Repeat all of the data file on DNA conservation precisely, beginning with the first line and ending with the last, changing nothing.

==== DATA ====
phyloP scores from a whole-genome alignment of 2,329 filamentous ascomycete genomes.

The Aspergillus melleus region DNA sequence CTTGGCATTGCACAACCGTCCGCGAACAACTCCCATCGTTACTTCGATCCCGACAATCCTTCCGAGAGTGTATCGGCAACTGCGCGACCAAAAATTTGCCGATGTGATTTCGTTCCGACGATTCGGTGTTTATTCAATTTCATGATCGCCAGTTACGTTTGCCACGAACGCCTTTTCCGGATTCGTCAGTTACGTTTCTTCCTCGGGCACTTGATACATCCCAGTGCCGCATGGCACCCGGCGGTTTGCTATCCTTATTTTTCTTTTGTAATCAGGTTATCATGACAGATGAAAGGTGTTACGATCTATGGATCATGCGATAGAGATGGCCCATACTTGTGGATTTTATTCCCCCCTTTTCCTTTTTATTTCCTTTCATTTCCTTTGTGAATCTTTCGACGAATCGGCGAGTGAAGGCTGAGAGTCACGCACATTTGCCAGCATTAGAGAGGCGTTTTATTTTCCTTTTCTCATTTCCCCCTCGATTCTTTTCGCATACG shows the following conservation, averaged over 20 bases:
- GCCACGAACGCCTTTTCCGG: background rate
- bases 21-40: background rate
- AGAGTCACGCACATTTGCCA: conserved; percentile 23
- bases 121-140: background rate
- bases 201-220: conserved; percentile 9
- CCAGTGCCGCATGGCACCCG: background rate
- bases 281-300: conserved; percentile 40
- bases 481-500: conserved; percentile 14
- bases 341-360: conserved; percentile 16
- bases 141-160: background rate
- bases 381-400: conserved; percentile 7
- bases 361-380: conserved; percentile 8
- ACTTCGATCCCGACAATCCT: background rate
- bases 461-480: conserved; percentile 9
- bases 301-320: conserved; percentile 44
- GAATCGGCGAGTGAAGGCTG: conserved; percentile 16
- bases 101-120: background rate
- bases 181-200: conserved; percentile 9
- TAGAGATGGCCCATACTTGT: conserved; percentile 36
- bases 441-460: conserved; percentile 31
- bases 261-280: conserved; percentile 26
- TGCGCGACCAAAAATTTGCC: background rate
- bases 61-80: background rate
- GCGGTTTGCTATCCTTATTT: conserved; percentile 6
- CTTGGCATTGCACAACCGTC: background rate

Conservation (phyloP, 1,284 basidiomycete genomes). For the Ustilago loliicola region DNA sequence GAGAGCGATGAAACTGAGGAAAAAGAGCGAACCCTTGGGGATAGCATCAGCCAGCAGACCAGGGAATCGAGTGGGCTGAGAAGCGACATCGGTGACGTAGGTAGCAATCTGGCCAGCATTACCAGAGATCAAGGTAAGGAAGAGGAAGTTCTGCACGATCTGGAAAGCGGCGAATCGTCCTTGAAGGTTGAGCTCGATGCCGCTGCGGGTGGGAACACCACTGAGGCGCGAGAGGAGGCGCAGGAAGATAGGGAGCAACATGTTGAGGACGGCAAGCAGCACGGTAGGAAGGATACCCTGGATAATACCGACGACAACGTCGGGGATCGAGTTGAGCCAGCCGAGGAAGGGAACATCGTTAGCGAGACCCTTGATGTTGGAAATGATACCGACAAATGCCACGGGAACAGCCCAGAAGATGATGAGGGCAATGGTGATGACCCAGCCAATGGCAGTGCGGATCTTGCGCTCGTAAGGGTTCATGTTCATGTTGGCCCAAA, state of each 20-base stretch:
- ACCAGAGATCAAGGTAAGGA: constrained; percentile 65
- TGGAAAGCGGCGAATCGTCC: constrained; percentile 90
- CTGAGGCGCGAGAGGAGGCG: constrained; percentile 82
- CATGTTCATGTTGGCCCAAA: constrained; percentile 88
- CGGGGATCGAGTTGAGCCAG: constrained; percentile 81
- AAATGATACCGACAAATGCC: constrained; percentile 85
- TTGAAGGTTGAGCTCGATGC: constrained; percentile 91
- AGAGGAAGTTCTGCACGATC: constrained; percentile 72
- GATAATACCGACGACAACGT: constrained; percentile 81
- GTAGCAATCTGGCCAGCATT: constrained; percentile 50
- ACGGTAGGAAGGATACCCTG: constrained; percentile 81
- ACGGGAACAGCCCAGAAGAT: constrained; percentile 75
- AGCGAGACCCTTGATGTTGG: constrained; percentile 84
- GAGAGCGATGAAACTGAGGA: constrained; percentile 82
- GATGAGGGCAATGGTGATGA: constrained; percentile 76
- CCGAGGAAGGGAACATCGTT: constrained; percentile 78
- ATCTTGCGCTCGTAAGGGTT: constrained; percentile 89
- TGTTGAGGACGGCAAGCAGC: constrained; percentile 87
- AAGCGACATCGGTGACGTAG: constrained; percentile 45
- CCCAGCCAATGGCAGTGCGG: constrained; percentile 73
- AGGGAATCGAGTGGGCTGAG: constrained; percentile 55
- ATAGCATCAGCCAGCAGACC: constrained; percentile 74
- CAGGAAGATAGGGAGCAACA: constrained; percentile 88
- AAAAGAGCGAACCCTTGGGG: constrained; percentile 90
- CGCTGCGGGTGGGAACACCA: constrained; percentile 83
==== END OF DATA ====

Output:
phyloP scores from a whole-genome alignment of 2,329 filamentous ascomycete genomes.

The Aspergillus melleus region DNA sequence CTTGGCATTGCACAACCGTCCGCGAACAACTCCCATCGTTACTTCGATCCCGACAATCCTTCCGAGAGTGTATCGGCAACTGCGCGACCAAAAATTTGCCGATGTGATTTCGTTCCGACGATTCGGTGTTTATTCAATTTCATGATCGCCAGTTACGTTTGCCACGAACGCCTTTTCCGGATTCGTCAGTTACGTTTCTTCCTCGGGCACTTGATACATCCCAGTGCCGCATGGCACCCGGCGGTTTGCTATCCTTATTTTTCTTTTGTAATCAGGTTATCATGACAGATGAAAGGTGTTACGATCTATGGATCATGCGATAGAGATGGCCCATACTTGTGGATTTTATTCCCCCCTTTTCCTTTTTATTTCCTTTCATTTCCTTTGTGAATCTTTCGACGAATCGGCGAGTGAAGGCTGAGAGTCACGCACATTTGCCAGCATTAGAGAGGCGTTTTATTTTCCTTTTCTCATTTCCCCCTCGATTCTTTTCGCATACG shows the following conservation, averaged over 20 bases:
- GCCACGAACGCCTTTTCCGG: background rate
- bases 21-40: background rate
- AGAGTCACGCACATTTGCCA: conserved; percentile 23
- bases 121-140: background rate
- bases 201-220: conserved; percentile 9
- CCAGTGCCGCATGGCACCCG: background rate
- bases 281-300: conserved; percentile 40
- bases 481-500: conserved; percentile 14
- bases 341-360: conserved; percentile 16
- bases 141-160: background rate
- bases 381-400: conserved; percentile 7
- bases 361-380: conserved; percentile 8
- ACTTCGATCCCGACAATCCT: background rate
- bases 461-480: conserved; percentile 9
- bases 301-320: conserved; percentile 44
- GAATCGGCGAGTGAAGGCTG: conserved; percentile 16
- bases 101-120: background rate
- bases 181-200: conserved; percentile 9
- TAGAGATGGCCCATACTTGT: conserved; percentile 36
- bases 441-460: conserved; percentile 31
- bases 261-280: conserved; percentile 26
- TGCGCGACCAAAAATTTGCC: background rate
- bases 61-80: background rate
- GCGGTTTGCTATCCTTATTT: conserved; percentile 6
- CTTGGCATTGCACAACCGTC: background rate

Conservation (phyloP, 1,284 basidiomycete genomes). For the Ustilago loliicola region DNA sequence GAGAGCGATGAAACTGAGGAAAAAGAGCGAACCCTTGGGGATAGCATCAGCCAGCAGACCAGGGAATCGAGTGGGCTGAGAAGCGACATCGGTGACGTAGGTAGCAATCTGGCCAGCATTACCAGAGATCAAGGTAAGGAAGAGGAAGTTCTGCACGATCTGGAAAGCGGCGAATCGTCCTTGAAGGTTGAGCTCGATGCCGCTGCGGGTGGGAACACCACTGAGGCGCGAGAGGAGGCGCAGGAAGATAGGGAGCAACATGTTGAGGACGGCAAGCAGCACGGTAGGAAGGATACCCTGGATAATACCGACGACAACGTCGGGGATCGAGTTGAGCCAGCCGAGGAAGGGAACATCGTTAGCGAGACCCTTGATGTTGGAAATGATACCGACAAATGCCACGGGAACAGCCCAGAAGATGATGAGGGCAATGGTGATGACCCAGCCAATGGCAGTGCGGATCTTGCGCTCGTAAGGGTTCATGTTCATGTTGGCCCAAA, state of each 20-base stretch:
- ACCAGAGATCAAGGTAAGGA: constrained; percentile 65
- TGGAAAGCGGCGAATCGTCC: constrained; percentile 90
- CTGAGGCGCGAGAGGAGGCG: constrained; percentile 82
- CATGTTCATGTTGGCCCAAA: constrained; percentile 88
- CGGGGATCGAGTTGAGCCAG: constrained; percentile 81
- AAATGATACCGACAAATGCC: constrained; percentile 85
- TTGAAGGTTGAGCTCGATGC: constrained; percentile 91
- AGAGGAAGTTCTGCACGATC: constrained; percentile 72
- GATAATACCGACGACAACGT: constrained; percentile 81
- GTAGCAATCTGGCCAGCATT: constrained; percentile 50
- ACGGTAGGAAGGATACCCTG: constrained; percentile 81
- ACGGGAACAGCCCAGAAGAT: constrained; percentile 75
- AGCGAGACCCTTGATGTTGG: constrained; percentile 84
- GAGAGCGATGAAACTGAGGA: constrained; percentile 82
- GATGAGGGCAATGGTGATGA: constrained; percentile 76
- CCGAGGAAGGGAACATCGTT: constrained; percentile 78
- ATCTTGCGCTCGTAAGGGTT: constrained; percentile 89
- TGTTGAGGACGGCAAGCAGC: constrained; percentile 87
- AAGCGACATCGGTGACGTAG: constrained; percentile 45
- CCCAGCCAATGGCAGTGCGG: constrained; percentile 73
- AGGGAATCGAGTGGGCTGAG: constrained; percentile 55
- ATAGCATCAGCCAGCAGACC: constrained; percentile 74
- CAGGAAGATAGGGAGCAACA: constrained; percentile 88
- AAAAGAGCGAACCCTTGGGG: constrained; percentile 90
- CGCTGCGGGTGGGAACACCA: constrained; percentile 83